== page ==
Navigation Links
The future of stem cell applications challenging, bright
Date:6/8/2011

An article in the current issue of Technology & Innovation, Proceedings of the National Academy of Inventors reports on the bright future and enormous need for stem cell therapeutics that may offer hope for those suffering from debilitating and deadly diseases.

http://www.ingentaconnect.com/content/cog/ti/2011/00000013/00000001

Stem cell transplantation may offer therapy through "simple cell replacement" procedures to restructure damaged organs, tissues and cells, or provide methods for "reawakening" biological cues to regenerate cells.

"The future for stem cell applications is indeed promising, although there are no assurances that cures will be found," said corresponding author Dr. John Sladek, a professor of the University of Colorado College of Medicine's Departments of Neurology and Pediatrics. "However, there is scientific consensus that time and innovation, combined with a dose of serendipity, will lead to the cures people deserve."

According to Dr. Sladek and co-author Dr. Kimberly Bjugstad, also from the UC Department of Pediatrics, the need for stem cell therapies (based on two categories of stem cells, embryonic stem cells (ESCs), able to differentiate into many kinds of cells (pluripotent), and adult (somatic) stem cells, less capable of high differentiation) - corresponds to many of the diseases most responsible for mortality. The list of potential stem cell therapy targets includes: cardiovascular diseases, cancer, neurodegenerative diseases, such as Alzheimer's disease and Parkinson's disease, spinal cord injury and autoimmune diseases, including diabetes.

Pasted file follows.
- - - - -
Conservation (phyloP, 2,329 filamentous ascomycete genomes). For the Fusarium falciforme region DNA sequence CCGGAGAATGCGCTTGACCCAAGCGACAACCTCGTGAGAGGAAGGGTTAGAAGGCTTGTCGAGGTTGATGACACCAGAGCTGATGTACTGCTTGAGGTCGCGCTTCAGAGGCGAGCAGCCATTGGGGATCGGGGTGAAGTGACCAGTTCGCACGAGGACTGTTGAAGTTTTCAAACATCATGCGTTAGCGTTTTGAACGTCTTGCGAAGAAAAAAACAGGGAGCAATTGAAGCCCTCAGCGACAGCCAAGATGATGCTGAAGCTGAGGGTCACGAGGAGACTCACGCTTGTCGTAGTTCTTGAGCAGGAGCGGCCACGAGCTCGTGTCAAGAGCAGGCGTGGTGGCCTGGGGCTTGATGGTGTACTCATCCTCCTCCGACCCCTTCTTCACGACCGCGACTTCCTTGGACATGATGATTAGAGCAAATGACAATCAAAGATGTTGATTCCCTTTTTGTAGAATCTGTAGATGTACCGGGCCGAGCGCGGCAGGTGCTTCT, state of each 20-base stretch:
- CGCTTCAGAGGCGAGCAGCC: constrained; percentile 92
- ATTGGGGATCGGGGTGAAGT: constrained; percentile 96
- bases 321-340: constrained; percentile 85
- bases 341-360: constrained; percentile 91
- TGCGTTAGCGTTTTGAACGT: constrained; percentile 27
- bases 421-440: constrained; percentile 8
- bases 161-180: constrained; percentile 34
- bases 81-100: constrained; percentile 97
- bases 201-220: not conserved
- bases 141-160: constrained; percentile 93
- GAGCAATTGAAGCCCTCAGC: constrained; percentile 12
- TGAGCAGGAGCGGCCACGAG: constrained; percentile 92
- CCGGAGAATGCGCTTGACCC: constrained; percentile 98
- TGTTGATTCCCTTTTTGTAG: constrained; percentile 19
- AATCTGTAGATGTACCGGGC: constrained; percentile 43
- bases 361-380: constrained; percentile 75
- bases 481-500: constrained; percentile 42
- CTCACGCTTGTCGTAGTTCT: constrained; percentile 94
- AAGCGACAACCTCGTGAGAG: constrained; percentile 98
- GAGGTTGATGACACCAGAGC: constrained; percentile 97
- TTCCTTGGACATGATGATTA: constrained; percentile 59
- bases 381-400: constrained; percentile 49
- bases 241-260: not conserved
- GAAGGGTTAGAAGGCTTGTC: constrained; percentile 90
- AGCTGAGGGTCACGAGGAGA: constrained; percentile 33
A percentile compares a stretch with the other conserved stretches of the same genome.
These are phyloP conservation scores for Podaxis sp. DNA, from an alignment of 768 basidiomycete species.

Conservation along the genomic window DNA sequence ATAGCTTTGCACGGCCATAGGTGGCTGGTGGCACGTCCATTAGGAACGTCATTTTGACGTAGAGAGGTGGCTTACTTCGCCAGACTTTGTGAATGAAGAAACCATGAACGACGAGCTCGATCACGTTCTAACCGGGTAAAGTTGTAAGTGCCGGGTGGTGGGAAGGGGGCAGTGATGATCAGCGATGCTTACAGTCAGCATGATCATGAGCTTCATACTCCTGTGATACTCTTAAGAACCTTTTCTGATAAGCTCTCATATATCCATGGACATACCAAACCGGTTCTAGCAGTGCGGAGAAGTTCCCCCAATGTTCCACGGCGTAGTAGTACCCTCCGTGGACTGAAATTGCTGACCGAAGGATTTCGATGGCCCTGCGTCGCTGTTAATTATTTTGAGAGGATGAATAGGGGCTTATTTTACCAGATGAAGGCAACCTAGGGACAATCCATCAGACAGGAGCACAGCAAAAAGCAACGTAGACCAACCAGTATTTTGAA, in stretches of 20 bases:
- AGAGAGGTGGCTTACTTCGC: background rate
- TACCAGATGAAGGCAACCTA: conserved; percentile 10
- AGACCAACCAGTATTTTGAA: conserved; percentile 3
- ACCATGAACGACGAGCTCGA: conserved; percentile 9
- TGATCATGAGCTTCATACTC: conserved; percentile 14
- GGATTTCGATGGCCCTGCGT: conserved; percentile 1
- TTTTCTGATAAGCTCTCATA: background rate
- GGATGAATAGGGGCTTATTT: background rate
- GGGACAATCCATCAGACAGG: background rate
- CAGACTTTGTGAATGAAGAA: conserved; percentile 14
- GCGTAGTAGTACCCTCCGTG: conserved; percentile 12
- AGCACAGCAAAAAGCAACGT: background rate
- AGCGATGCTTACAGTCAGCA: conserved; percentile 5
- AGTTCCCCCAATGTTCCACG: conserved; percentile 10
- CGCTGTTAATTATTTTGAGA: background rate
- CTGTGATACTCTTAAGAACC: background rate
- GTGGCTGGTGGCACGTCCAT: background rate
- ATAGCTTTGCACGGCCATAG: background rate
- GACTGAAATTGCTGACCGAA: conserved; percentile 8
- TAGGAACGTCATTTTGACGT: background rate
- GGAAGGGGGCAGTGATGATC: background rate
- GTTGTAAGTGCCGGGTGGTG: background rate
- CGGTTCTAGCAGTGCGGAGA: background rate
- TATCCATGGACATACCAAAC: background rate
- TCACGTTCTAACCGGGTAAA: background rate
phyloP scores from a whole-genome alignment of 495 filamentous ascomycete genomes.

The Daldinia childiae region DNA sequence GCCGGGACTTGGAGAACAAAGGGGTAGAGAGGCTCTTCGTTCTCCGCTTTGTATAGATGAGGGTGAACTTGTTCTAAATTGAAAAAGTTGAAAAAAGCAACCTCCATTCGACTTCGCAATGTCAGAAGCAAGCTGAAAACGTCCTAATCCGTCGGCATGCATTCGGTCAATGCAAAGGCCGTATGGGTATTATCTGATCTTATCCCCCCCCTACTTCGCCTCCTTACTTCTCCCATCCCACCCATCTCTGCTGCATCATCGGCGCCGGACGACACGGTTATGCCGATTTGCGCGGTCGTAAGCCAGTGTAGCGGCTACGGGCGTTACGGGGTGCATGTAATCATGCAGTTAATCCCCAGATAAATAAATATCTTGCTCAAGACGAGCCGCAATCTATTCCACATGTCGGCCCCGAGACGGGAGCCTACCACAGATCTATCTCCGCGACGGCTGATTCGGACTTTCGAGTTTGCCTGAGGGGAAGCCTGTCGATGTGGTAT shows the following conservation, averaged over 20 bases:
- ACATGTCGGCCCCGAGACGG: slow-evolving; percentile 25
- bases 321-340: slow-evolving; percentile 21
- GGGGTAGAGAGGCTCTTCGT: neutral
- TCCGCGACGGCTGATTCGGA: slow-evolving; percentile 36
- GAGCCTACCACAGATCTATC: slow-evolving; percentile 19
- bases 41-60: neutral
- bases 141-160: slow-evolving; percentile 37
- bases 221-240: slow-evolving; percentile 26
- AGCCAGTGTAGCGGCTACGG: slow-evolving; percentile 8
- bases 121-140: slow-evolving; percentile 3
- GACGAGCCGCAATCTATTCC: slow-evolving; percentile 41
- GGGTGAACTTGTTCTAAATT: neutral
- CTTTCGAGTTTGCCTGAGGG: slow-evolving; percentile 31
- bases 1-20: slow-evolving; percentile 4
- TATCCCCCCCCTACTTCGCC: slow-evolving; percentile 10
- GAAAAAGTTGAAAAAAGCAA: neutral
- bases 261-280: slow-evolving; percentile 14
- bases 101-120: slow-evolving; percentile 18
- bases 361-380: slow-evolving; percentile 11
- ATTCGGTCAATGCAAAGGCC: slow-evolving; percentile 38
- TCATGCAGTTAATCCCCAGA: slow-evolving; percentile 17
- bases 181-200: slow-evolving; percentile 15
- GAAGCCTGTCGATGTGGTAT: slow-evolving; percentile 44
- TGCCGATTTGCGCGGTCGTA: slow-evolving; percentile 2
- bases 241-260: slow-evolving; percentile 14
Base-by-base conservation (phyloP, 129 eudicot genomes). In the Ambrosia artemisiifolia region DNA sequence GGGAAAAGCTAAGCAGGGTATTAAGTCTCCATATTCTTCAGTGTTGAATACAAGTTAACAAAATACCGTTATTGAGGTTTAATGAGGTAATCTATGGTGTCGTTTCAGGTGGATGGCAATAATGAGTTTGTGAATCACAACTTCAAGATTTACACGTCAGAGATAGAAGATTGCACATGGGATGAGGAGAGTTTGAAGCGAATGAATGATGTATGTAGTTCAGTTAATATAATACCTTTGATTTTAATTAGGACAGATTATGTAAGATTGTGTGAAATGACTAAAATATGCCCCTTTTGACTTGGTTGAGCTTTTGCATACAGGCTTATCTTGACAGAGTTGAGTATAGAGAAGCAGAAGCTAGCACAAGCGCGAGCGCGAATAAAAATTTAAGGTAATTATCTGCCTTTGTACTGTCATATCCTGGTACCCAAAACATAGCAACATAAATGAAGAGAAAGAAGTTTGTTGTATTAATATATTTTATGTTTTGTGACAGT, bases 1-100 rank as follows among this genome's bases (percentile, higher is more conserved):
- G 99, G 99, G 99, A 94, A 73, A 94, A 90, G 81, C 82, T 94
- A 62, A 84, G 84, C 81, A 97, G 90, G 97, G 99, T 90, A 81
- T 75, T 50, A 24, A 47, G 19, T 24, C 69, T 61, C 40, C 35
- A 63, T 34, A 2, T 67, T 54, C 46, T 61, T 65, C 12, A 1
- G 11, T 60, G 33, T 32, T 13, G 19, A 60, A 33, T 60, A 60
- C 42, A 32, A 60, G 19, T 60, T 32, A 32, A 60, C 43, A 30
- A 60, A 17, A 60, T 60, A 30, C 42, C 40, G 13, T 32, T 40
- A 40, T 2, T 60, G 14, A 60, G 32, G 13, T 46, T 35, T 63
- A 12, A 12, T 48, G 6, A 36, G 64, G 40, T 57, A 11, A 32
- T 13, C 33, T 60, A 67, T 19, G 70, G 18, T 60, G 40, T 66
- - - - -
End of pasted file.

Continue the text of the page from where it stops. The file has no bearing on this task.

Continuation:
"One of the key, and as yet unanswered questions in cell-based therapeutics, is when in the course of human illness to intervene," said Dr. Sladek. "Traditional wisdom suggests that sooner is better."

Based on their research, Dr. Sladek and his fellow researchers suggest that younger patients with the shortest Parkinson's disease duration, for example, are more suitable for cell transplantations than patients who have suffered with the disease for a decade or longer. The less damaged brain, he said, is more receptive to new cells that function to protect and preserve remaining neurons.

Progress is great, yet scientific challenges to creating new cell-based therapies must be overcome one-by-one.

"Much more is to be learned about reprogramming cells," pointed out Dr. Sladek. "For example, induced pluripotent stem cells (iPSC) are a third source of stem cells. These cells can be reprogrammed in the laboratory to be self-renewing and pluripotent, but in some cases resist reprogramming or retain a genetic memory that may be a complication."

Besides scientific challenges, political challenges to stem cell transplantation persist as well. Despite on-and-off-again bans on federal funding for embryonic stem cell research in the U.S., to the discovery of increasingly more utility in the use of adult stem cells derived from bone marrow, fat cells and liver cells, research in the U.S. is moving forward at great speed as more animal model-based research is leading to human clinical trials.